Another way to think about human rights is to say that they spring from facts about the nature of being human and even from the nature of being moral in the first place. (Yeah, I know an ought can’t come from an is. We’ll talk later.) There is a right to food and shelter because humans are animals with biological needs. There is a right to education because humans are creatures of the mind. There is a human right to equal justice because of the nature of moral imperatives themselves: behaving morally entails denying special treatment for oneself and for those one happens to prefer. So, what is it about human nature (if I may use such a term) that implies a right to access the Internet? Perhaps that we are social creatures, so there is a right for us to engage with one another. This, for me, is the most convincing argument. But, if the Net fulfills our innate need to be social, so do parks, cafes, and playgrounds, and it would be foolish to demand any of those “technologies” as a human right. Like parks and playgrounds, the Net is a means to fulfilling other rights spelled out in the UDHR. Specifying Internet access as a human right would express how important we think the Net is, but would raise unintended practical, political, and economic issues.

You don’t have to assert something as a fundamental human right to believe that it provides a social good of deep, deep of value. So, I remain an Internet exceptionalist and fanatic. I am all in favor of providing Internet access to the world, preferably for free. (Of course, I’d first want to make sure everyone can read and write, has electricity, has a full belly, and has access to medical care, so that they can use the Net in the first place. Also, so they can live.) Access to an open Internet is an incredible social good. We who have such access should cherish it, use it, spread it, share it, and fight to keep it open. Nevertheless, calling Net access a human right blurs the line between social goods and demandable human rights. That does not bring the Net to the world any faster, and diminishes the effect of claims of genuine human rights.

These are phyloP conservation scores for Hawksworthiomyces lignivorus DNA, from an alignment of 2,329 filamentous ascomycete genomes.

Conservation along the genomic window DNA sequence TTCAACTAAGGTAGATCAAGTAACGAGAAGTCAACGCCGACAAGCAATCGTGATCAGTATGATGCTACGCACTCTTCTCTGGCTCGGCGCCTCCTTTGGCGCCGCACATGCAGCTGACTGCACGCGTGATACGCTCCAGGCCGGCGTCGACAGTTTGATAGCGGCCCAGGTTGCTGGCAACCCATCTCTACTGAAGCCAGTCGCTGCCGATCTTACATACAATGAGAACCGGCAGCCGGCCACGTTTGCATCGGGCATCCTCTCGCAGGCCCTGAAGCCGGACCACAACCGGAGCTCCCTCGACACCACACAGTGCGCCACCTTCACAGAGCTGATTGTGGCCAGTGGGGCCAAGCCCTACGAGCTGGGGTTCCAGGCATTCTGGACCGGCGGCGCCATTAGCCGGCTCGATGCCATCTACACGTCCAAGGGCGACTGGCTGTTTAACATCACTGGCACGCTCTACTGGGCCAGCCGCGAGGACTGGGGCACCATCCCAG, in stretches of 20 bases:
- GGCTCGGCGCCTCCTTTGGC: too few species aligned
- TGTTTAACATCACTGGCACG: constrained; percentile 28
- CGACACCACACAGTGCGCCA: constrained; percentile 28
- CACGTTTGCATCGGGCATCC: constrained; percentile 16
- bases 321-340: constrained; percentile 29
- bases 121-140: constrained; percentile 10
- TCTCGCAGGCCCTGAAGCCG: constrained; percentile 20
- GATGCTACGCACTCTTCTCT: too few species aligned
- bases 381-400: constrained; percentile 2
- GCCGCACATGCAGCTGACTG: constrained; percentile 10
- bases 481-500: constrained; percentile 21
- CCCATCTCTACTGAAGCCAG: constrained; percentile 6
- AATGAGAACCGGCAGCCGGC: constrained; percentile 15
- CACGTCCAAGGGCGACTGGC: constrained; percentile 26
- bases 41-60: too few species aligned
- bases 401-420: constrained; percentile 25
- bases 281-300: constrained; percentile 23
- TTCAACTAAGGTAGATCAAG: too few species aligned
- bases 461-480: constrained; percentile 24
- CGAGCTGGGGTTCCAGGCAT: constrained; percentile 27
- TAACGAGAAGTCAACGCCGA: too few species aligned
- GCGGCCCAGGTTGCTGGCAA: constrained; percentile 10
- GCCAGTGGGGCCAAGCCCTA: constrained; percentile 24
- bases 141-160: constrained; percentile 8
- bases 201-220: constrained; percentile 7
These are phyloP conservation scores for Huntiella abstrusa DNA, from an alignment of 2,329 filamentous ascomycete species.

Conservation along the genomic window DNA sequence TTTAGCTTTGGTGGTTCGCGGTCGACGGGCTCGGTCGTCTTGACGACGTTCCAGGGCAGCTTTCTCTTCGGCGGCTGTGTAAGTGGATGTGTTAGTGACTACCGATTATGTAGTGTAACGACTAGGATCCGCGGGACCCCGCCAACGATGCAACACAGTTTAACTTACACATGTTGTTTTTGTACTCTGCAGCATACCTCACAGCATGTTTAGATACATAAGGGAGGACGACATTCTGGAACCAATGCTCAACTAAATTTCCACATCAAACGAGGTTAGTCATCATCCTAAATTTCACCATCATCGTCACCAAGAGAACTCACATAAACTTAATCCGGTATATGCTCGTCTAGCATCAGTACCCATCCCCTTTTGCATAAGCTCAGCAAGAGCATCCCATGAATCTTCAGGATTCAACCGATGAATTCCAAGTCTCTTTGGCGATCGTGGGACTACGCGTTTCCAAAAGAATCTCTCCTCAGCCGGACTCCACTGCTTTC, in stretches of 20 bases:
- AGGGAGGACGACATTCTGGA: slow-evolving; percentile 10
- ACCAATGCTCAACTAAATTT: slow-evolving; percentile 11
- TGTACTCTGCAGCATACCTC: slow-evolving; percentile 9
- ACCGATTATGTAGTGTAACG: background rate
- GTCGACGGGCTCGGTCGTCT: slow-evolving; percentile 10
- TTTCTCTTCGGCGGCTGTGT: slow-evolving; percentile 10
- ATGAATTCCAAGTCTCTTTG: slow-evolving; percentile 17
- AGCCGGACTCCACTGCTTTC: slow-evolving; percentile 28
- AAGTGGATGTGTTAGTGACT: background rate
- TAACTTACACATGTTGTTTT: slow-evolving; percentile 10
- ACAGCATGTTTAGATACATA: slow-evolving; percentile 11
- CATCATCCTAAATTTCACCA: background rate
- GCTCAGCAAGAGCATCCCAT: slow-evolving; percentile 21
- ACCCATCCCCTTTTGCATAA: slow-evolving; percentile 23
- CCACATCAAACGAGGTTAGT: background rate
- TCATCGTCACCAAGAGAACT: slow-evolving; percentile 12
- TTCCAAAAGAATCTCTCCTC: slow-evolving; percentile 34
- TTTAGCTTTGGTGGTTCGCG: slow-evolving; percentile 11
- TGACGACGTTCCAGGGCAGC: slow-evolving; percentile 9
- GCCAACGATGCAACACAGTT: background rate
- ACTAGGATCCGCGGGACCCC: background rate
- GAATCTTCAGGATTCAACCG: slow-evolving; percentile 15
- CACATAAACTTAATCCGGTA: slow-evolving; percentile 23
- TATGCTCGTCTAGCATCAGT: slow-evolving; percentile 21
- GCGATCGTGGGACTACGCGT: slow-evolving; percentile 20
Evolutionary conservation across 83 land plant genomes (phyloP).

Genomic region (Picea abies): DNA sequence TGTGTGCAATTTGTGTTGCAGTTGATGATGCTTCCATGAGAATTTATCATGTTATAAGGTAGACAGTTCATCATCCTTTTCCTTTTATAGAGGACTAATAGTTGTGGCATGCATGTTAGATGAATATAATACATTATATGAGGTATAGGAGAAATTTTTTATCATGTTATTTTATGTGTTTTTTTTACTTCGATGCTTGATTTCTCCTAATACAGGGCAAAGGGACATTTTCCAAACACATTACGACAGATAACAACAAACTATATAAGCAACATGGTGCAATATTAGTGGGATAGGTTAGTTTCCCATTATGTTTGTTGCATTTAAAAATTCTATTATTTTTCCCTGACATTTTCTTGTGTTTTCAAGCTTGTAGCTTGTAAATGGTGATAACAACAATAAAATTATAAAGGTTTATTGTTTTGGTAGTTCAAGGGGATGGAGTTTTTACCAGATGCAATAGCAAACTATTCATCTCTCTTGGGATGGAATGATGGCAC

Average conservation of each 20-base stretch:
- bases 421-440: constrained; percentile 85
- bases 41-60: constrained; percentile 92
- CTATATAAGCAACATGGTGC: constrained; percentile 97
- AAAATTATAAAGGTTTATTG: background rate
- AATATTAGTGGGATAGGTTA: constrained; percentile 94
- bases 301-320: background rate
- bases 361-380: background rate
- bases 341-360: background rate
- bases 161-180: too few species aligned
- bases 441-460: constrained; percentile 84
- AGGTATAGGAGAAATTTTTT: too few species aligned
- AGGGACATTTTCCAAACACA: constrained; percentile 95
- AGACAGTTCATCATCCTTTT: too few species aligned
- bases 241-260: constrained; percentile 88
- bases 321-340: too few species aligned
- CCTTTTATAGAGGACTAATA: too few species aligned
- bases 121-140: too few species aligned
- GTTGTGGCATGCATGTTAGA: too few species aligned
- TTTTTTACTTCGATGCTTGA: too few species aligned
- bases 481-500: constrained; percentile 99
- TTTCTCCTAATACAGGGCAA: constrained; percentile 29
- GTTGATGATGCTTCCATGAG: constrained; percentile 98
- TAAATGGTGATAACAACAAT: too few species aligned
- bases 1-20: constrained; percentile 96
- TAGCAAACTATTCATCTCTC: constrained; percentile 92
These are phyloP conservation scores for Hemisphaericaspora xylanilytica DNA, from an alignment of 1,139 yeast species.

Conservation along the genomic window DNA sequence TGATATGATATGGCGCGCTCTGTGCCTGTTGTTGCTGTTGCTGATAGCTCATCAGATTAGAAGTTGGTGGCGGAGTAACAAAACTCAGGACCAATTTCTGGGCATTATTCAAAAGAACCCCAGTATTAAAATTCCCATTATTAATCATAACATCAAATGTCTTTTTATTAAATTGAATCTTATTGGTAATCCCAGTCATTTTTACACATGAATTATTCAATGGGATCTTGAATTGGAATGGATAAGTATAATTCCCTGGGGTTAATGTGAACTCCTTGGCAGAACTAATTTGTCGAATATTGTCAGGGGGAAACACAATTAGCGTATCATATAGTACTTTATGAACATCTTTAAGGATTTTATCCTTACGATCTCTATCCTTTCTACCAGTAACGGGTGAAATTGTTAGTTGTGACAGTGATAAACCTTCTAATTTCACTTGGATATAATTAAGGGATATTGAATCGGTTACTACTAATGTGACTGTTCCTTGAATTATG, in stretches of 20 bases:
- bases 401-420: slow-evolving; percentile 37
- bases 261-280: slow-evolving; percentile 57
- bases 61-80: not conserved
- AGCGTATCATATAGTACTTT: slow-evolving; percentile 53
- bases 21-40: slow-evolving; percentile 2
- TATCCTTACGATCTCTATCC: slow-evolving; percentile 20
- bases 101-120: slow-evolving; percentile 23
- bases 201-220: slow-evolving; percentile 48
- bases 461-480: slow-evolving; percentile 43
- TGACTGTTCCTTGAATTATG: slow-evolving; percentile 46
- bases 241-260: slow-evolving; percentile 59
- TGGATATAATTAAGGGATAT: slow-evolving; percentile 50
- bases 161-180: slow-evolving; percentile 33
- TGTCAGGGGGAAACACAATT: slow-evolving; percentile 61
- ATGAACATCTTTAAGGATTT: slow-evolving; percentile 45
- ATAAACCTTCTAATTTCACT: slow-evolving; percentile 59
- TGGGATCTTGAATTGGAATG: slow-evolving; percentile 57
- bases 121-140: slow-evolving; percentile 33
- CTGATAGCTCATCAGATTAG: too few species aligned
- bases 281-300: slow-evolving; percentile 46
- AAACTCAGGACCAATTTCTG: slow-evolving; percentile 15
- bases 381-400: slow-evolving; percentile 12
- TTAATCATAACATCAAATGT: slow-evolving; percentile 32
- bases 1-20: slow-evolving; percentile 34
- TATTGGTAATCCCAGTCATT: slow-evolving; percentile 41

[LATER that day:] I was thinking about this some more and realized that I’d probably sign a petition to make Internet access a human right. So, you can see that I’m a bit conflicted about this. I’d sign it because I think it’s good to express to the world how important I think Net access is, not because I expect or even want Net access to be a basic human right at this point. Once we’re all fed, employed and medicated, it’d be great to have Net as a human right. Even better, it’d be great to just put up some satellites and take that first step toward free, universal access.

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September 17, 2010

The Berkman Buzz

The weekly Berkman Buzz, as compiled by Seth Young.

  • Jonathan Zittrain observes the network neutrality debates link

  • Radio Berkman 162: “Lessig & Zittrain Take On…Competition” link

  • Ethan Zuckerman blogs Eric von Hippel’s talk on user and collaborative innovation link

  • Berkman Center alum Rebecca MacKinnon comments on Microsoft in Russia link

  • Weekly Global Voices: “Brazil: Jornal do Brasil Quits Print and Goes Online” link

  • A year ago in the Buzz: “Capital, Power, and the Next Step in Decentralization” link